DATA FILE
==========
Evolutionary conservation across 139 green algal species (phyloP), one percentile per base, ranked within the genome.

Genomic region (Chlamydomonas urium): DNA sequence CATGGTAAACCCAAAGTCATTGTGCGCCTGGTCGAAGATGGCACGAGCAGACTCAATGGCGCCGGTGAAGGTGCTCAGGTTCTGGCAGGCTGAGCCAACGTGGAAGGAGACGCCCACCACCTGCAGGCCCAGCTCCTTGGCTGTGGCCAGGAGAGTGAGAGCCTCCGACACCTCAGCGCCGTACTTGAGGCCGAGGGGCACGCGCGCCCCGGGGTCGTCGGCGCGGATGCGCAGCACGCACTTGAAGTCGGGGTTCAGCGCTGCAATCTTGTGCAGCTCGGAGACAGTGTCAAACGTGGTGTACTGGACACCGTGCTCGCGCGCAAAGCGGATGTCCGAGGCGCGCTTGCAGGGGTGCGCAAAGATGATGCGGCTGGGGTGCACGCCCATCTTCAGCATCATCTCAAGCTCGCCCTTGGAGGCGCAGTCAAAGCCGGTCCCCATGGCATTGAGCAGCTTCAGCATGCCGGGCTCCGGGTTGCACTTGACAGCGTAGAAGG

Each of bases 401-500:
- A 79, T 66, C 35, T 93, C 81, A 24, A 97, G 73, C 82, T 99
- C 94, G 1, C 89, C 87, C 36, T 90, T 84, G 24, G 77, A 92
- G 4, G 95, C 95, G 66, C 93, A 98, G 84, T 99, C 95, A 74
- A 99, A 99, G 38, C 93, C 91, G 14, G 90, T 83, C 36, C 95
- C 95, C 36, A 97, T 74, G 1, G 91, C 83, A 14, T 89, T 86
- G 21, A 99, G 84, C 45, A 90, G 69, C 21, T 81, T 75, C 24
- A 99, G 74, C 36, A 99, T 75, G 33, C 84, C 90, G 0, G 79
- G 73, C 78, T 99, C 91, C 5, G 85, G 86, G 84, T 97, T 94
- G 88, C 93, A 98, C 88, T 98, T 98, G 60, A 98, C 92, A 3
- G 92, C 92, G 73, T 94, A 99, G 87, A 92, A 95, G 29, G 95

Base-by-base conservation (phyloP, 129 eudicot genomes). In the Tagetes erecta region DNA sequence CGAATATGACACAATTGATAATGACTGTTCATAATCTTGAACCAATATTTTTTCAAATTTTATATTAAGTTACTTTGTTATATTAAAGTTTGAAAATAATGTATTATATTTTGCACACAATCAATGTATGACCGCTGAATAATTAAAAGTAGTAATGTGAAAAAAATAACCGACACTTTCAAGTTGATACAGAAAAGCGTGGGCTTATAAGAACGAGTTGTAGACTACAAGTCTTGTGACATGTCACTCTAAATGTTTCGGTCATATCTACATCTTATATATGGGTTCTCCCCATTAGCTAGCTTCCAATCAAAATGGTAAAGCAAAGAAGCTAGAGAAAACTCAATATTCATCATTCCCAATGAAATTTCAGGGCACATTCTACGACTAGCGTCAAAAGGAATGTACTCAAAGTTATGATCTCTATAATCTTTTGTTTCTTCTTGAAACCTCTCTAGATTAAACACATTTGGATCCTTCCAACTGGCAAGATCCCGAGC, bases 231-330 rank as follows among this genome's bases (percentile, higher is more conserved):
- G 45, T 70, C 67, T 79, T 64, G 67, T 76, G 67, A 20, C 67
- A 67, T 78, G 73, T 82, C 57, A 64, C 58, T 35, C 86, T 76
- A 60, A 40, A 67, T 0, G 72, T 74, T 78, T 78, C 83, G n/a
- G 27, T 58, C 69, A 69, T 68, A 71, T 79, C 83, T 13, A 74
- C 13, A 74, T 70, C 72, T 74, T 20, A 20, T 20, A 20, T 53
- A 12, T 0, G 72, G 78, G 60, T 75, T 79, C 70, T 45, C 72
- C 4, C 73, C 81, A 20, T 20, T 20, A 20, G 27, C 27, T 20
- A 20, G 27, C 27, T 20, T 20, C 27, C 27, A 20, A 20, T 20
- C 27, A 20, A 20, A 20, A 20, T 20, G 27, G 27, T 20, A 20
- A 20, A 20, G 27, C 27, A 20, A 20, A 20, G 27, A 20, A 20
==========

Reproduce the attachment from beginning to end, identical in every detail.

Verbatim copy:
Evolutionary conservation across 139 green algal species (phyloP), one percentile per base, ranked within the genome.

Genomic region (Chlamydomonas urium): DNA sequence CATGGTAAACCCAAAGTCATTGTGCGCCTGGTCGAAGATGGCACGAGCAGACTCAATGGCGCCGGTGAAGGTGCTCAGGTTCTGGCAGGCTGAGCCAACGTGGAAGGAGACGCCCACCACCTGCAGGCCCAGCTCCTTGGCTGTGGCCAGGAGAGTGAGAGCCTCCGACACCTCAGCGCCGTACTTGAGGCCGAGGGGCACGCGCGCCCCGGGGTCGTCGGCGCGGATGCGCAGCACGCACTTGAAGTCGGGGTTCAGCGCTGCAATCTTGTGCAGCTCGGAGACAGTGTCAAACGTGGTGTACTGGACACCGTGCTCGCGCGCAAAGCGGATGTCCGAGGCGCGCTTGCAGGGGTGCGCAAAGATGATGCGGCTGGGGTGCACGCCCATCTTCAGCATCATCTCAAGCTCGCCCTTGGAGGCGCAGTCAAAGCCGGTCCCCATGGCATTGAGCAGCTTCAGCATGCCGGGCTCCGGGTTGCACTTGACAGCGTAGAAGG

Each of bases 401-500:
- A 79, T 66, C 35, T 93, C 81, A 24, A 97, G 73, C 82, T 99
- C 94, G 1, C 89, C 87, C 36, T 90, T 84, G 24, G 77, A 92
- G 4, G 95, C 95, G 66, C 93, A 98, G 84, T 99, C 95, A 74
- A 99, A 99, G 38, C 93, C 91, G 14, G 90, T 83, C 36, C 95
- C 95, C 36, A 97, T 74, G 1, G 91, C 83, A 14, T 89, T 86
- G 21, A 99, G 84, C 45, A 90, G 69, C 21, T 81, T 75, C 24
- A 99, G 74, C 36, A 99, T 75, G 33, C 84, C 90, G 0, G 79
- G 73, C 78, T 99, C 91, C 5, G 85, G 86, G 84, T 97, T 94
- G 88, C 93, A 98, C 88, T 98, T 98, G 60, A 98, C 92, A 3
- G 92, C 92, G 73, T 94, A 99, G 87, A 92, A 95, G 29, G 95

Base-by-base conservation (phyloP, 129 eudicot genomes). In the Tagetes erecta region DNA sequence CGAATATGACACAATTGATAATGACTGTTCATAATCTTGAACCAATATTTTTTCAAATTTTATATTAAGTTACTTTGTTATATTAAAGTTTGAAAATAATGTATTATATTTTGCACACAATCAATGTATGACCGCTGAATAATTAAAAGTAGTAATGTGAAAAAAATAACCGACACTTTCAAGTTGATACAGAAAAGCGTGGGCTTATAAGAACGAGTTGTAGACTACAAGTCTTGTGACATGTCACTCTAAATGTTTCGGTCATATCTACATCTTATATATGGGTTCTCCCCATTAGCTAGCTTCCAATCAAAATGGTAAAGCAAAGAAGCTAGAGAAAACTCAATATTCATCATTCCCAATGAAATTTCAGGGCACATTCTACGACTAGCGTCAAAAGGAATGTACTCAAAGTTATGATCTCTATAATCTTTTGTTTCTTCTTGAAACCTCTCTAGATTAAACACATTTGGATCCTTCCAACTGGCAAGATCCCGAGC, bases 231-330 rank as follows among this genome's bases (percentile, higher is more conserved):
- G 45, T 70, C 67, T 79, T 64, G 67, T 76, G 67, A 20, C 67
- A 67, T 78, G 73, T 82, C 57, A 64, C 58, T 35, C 86, T 76
- A 60, A 40, A 67, T 0, G 72, T 74, T 78, T 78, C 83, G n/a
- G 27, T 58, C 69, A 69, T 68, A 71, T 79, C 83, T 13, A 74
- C 13, A 74, T 70, C 72, T 74, T 20, A 20, T 20, A 20, T 53
- A 12, T 0, G 72, G 78, G 60, T 75, T 79, C 70, T 45, C 72
- C 4, C 73, C 81, A 20, T 20, T 20, A 20, G 27, C 27, T 20
- A 20, G 27, C 27, T 20, T 20, C 27, C 27, A 20, A 20, T 20
- C 27, A 20, A 20, A 20, A 20, T 20, G 27, G 27, T 20, A 20
- A 20, A 20, G 27, C 27, A 20, A 20, A 20, G 27, A 20, A 20